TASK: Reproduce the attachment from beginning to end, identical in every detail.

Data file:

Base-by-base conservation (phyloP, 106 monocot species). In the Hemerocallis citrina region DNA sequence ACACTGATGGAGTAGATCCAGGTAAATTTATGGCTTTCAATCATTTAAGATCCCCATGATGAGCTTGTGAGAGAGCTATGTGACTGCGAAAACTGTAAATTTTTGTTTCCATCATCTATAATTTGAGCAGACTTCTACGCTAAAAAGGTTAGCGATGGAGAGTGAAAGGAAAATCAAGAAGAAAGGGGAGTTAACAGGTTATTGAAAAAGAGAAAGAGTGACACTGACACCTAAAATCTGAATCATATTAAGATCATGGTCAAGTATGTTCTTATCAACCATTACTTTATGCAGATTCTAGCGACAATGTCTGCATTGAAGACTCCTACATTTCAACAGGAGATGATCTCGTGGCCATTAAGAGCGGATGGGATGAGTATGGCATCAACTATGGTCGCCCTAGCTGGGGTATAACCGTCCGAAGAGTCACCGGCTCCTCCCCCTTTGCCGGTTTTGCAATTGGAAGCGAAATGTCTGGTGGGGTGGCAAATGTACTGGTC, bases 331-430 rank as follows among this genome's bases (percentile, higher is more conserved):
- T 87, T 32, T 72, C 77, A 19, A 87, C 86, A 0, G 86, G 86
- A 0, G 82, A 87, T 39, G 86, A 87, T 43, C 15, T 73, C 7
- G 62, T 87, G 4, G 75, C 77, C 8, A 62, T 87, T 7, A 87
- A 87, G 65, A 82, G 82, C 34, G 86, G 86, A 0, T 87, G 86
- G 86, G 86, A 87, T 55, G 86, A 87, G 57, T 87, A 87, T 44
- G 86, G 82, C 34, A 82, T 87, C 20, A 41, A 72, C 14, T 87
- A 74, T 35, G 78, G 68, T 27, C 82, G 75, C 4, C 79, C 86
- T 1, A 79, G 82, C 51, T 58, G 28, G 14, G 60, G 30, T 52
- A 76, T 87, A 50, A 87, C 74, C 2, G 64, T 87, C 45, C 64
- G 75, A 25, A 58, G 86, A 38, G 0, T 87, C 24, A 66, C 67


Base-by-base conservation (phyloP, 106 monocot species). In the Hemerocallis citrina region DNA sequence ACACTGATGGAGTAGATCCAGGTAAATTTATGGCTTTCAATCATTTAAGATCCCCATGATGAGCTTGTGAGAGAGCTATGTGACTGCGAAAACTGTAAATTTTTGTTTCCATCATCTATAATTTGAGCAGACTTCTACGCTAAAAAGGTTAGCGATGGAGAGTGAAAGGAAAATCAAGAAGAAAGGGGAGTTAACAGGTTATTGAAAAAGAGAAAGAGTGACACTGACACCTAAAATCTGAATCATATTAAGATCATGGTCAAGTATGTTCTTATCAACCATTACTTTATGCAGATTCTAGCGACAATGTCTGCATTGAAGACTCCTACATTTCAACAGGAGATGATCTCGTGGCCATTAAGAGCGGATGGGATGAGTATGGCATCAACTATGGTCGCCCTAGCTGGGGTATAACCGTCCGAAGAGTCACCGGCTCCTCCCCCTTTGCCGGTTTTGCAATTGGAAGCGAAATGTCTGGTGGGGTGGCAAATGTACTGGTC, bases 331-430 rank as follows among this genome's bases (percentile, higher is more conserved):
- T 87, T 32, T 72, C 77, A 19, A 87, C 86, A 0, G 86, G 86
- A 0, G 82, A 87, T 39, G 86, A 87, T 43, C 15, T 73, C 7
- G 62, T 87, G 4, G 75, C 77, C 8, A 62, T 87, T 7, A 87
- A 87, G 65, A 82, G 82, C 34, G 86, G 86, A 0, T 87, G 86
- G 86, G 86, A 87, T 55, G 86, A 87, G 57, T 87, A 87, T 44
- G 86, G 82, C 34, A 82, T 87, C 20, A 41, A 72, C 14, T 87
- A 74, T 35, G 78, G 68, T 27, C 82, G 75, C 4, C 79, C 86
- T 1, A 79, G 82, C 51, T 58, G 28, G 14, G 60, G 30, T 52
- A 76, T 87, A 50, A 87, C 74, C 2, G 64, T 87, C 45, C 64
- G 75, A 25, A 58, G 86, A 38, G 0, T 87, C 24, A 66, C 67